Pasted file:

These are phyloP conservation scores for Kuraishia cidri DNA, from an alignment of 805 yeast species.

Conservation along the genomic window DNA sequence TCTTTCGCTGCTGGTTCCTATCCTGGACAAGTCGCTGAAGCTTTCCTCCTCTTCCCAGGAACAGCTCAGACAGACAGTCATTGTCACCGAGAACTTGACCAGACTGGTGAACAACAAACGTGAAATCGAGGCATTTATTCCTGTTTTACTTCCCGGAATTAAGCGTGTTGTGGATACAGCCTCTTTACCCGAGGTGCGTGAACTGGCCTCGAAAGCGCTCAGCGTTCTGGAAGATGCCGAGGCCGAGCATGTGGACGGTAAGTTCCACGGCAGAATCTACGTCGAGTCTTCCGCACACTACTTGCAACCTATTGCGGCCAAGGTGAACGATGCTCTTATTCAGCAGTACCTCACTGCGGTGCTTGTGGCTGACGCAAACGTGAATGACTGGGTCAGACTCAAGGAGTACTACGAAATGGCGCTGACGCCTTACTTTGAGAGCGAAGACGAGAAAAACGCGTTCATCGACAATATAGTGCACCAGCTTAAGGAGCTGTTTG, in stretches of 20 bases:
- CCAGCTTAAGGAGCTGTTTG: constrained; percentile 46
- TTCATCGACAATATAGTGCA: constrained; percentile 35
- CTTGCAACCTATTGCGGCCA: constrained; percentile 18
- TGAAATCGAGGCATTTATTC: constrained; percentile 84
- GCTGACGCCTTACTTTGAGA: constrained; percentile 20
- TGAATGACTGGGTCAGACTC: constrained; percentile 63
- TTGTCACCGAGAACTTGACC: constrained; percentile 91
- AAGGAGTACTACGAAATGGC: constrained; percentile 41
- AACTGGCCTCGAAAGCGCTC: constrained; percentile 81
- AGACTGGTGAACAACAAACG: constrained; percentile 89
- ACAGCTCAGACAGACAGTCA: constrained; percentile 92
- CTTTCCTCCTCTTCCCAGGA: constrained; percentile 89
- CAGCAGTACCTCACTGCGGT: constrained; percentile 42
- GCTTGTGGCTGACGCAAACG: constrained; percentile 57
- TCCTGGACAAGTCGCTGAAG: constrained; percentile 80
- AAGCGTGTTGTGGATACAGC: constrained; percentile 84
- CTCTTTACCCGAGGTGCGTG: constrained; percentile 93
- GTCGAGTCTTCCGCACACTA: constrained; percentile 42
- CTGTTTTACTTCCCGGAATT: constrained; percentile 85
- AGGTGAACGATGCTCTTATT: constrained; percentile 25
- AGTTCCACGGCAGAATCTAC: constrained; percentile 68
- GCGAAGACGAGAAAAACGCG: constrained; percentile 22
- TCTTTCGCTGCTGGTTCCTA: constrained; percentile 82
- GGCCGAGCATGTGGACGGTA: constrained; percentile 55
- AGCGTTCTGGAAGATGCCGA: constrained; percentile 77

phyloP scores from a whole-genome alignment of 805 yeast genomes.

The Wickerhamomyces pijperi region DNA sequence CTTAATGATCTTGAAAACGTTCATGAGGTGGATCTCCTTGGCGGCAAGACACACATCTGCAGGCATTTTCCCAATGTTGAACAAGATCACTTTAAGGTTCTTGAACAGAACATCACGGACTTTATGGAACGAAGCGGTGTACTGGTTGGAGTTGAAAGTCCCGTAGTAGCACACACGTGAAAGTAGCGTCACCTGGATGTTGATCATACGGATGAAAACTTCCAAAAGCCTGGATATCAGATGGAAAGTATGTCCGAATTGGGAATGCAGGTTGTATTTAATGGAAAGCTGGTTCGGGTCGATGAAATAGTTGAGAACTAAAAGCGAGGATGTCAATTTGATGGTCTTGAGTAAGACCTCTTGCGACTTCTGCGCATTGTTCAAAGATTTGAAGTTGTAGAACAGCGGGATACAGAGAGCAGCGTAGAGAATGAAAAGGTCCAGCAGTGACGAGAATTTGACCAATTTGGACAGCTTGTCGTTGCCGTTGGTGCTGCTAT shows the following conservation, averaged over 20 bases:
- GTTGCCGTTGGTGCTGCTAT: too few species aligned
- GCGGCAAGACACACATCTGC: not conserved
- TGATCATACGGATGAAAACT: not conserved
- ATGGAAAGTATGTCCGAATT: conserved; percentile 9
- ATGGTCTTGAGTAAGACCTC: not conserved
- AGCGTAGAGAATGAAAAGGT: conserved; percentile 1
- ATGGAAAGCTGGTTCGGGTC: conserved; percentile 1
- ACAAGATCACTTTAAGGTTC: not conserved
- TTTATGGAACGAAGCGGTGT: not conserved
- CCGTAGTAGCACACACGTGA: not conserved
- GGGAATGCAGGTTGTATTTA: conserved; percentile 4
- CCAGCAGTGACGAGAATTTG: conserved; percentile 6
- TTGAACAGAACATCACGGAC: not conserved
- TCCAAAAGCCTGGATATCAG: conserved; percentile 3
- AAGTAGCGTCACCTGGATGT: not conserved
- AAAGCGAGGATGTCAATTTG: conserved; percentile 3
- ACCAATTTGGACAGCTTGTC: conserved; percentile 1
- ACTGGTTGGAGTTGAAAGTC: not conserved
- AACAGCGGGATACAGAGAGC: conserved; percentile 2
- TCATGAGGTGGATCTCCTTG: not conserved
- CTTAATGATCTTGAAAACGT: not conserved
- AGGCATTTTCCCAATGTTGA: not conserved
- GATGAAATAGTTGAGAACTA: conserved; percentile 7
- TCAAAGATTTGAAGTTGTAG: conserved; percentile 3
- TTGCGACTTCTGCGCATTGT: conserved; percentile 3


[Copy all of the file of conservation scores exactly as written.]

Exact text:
These are phyloP conservation scores for Kuraishia cidri DNA, from an alignment of 805 yeast species.

Conservation along the genomic window DNA sequence TCTTTCGCTGCTGGTTCCTATCCTGGACAAGTCGCTGAAGCTTTCCTCCTCTTCCCAGGAACAGCTCAGACAGACAGTCATTGTCACCGAGAACTTGACCAGACTGGTGAACAACAAACGTGAAATCGAGGCATTTATTCCTGTTTTACTTCCCGGAATTAAGCGTGTTGTGGATACAGCCTCTTTACCCGAGGTGCGTGAACTGGCCTCGAAAGCGCTCAGCGTTCTGGAAGATGCCGAGGCCGAGCATGTGGACGGTAAGTTCCACGGCAGAATCTACGTCGAGTCTTCCGCACACTACTTGCAACCTATTGCGGCCAAGGTGAACGATGCTCTTATTCAGCAGTACCTCACTGCGGTGCTTGTGGCTGACGCAAACGTGAATGACTGGGTCAGACTCAAGGAGTACTACGAAATGGCGCTGACGCCTTACTTTGAGAGCGAAGACGAGAAAAACGCGTTCATCGACAATATAGTGCACCAGCTTAAGGAGCTGTTTG, in stretches of 20 bases:
- CCAGCTTAAGGAGCTGTTTG: constrained; percentile 46
- TTCATCGACAATATAGTGCA: constrained; percentile 35
- CTTGCAACCTATTGCGGCCA: constrained; percentile 18
- TGAAATCGAGGCATTTATTC: constrained; percentile 84
- GCTGACGCCTTACTTTGAGA: constrained; percentile 20
- TGAATGACTGGGTCAGACTC: constrained; percentile 63
- TTGTCACCGAGAACTTGACC: constrained; percentile 91
- AAGGAGTACTACGAAATGGC: constrained; percentile 41
- AACTGGCCTCGAAAGCGCTC: constrained; percentile 81
- AGACTGGTGAACAACAAACG: constrained; percentile 89
- ACAGCTCAGACAGACAGTCA: constrained; percentile 92
- CTTTCCTCCTCTTCCCAGGA: constrained; percentile 89
- CAGCAGTACCTCACTGCGGT: constrained; percentile 42
- GCTTGTGGCTGACGCAAACG: constrained; percentile 57
- TCCTGGACAAGTCGCTGAAG: constrained; percentile 80
- AAGCGTGTTGTGGATACAGC: constrained; percentile 84
- CTCTTTACCCGAGGTGCGTG: constrained; percentile 93
- GTCGAGTCTTCCGCACACTA: constrained; percentile 42
- CTGTTTTACTTCCCGGAATT: constrained; percentile 85
- AGGTGAACGATGCTCTTATT: constrained; percentile 25
- AGTTCCACGGCAGAATCTAC: constrained; percentile 68
- GCGAAGACGAGAAAAACGCG: constrained; percentile 22
- TCTTTCGCTGCTGGTTCCTA: constrained; percentile 82
- GGCCGAGCATGTGGACGGTA: constrained; percentile 55
- AGCGTTCTGGAAGATGCCGA: constrained; percentile 77

phyloP scores from a whole-genome alignment of 805 yeast genomes.

The Wickerhamomyces pijperi region DNA sequence CTTAATGATCTTGAAAACGTTCATGAGGTGGATCTCCTTGGCGGCAAGACACACATCTGCAGGCATTTTCCCAATGTTGAACAAGATCACTTTAAGGTTCTTGAACAGAACATCACGGACTTTATGGAACGAAGCGGTGTACTGGTTGGAGTTGAAAGTCCCGTAGTAGCACACACGTGAAAGTAGCGTCACCTGGATGTTGATCATACGGATGAAAACTTCCAAAAGCCTGGATATCAGATGGAAAGTATGTCCGAATTGGGAATGCAGGTTGTATTTAATGGAAAGCTGGTTCGGGTCGATGAAATAGTTGAGAACTAAAAGCGAGGATGTCAATTTGATGGTCTTGAGTAAGACCTCTTGCGACTTCTGCGCATTGTTCAAAGATTTGAAGTTGTAGAACAGCGGGATACAGAGAGCAGCGTAGAGAATGAAAAGGTCCAGCAGTGACGAGAATTTGACCAATTTGGACAGCTTGTCGTTGCCGTTGGTGCTGCTAT shows the following conservation, averaged over 20 bases:
- GTTGCCGTTGGTGCTGCTAT: too few species aligned
- GCGGCAAGACACACATCTGC: not conserved
- TGATCATACGGATGAAAACT: not conserved
- ATGGAAAGTATGTCCGAATT: conserved; percentile 9
- ATGGTCTTGAGTAAGACCTC: not conserved
- AGCGTAGAGAATGAAAAGGT: conserved; percentile 1
- ATGGAAAGCTGGTTCGGGTC: conserved; percentile 1
- ACAAGATCACTTTAAGGTTC: not conserved
- TTTATGGAACGAAGCGGTGT: not conserved
- CCGTAGTAGCACACACGTGA: not conserved
- GGGAATGCAGGTTGTATTTA: conserved; percentile 4
- CCAGCAGTGACGAGAATTTG: conserved; percentile 6
- TTGAACAGAACATCACGGAC: not conserved
- TCCAAAAGCCTGGATATCAG: conserved; percentile 3
- AAGTAGCGTCACCTGGATGT: not conserved
- AAAGCGAGGATGTCAATTTG: conserved; percentile 3
- ACCAATTTGGACAGCTTGTC: conserved; percentile 1
- ACTGGTTGGAGTTGAAAGTC: not conserved
- AACAGCGGGATACAGAGAGC: conserved; percentile 2
- TCATGAGGTGGATCTCCTTG: not conserved
- CTTAATGATCTTGAAAACGT: not conserved
- AGGCATTTTCCCAATGTTGA: not conserved
- GATGAAATAGTTGAGAACTA: conserved; percentile 7
- TCAAAGATTTGAAGTTGTAG: conserved; percentile 3
- TTGCGACTTCTGCGCATTGT: conserved; percentile 3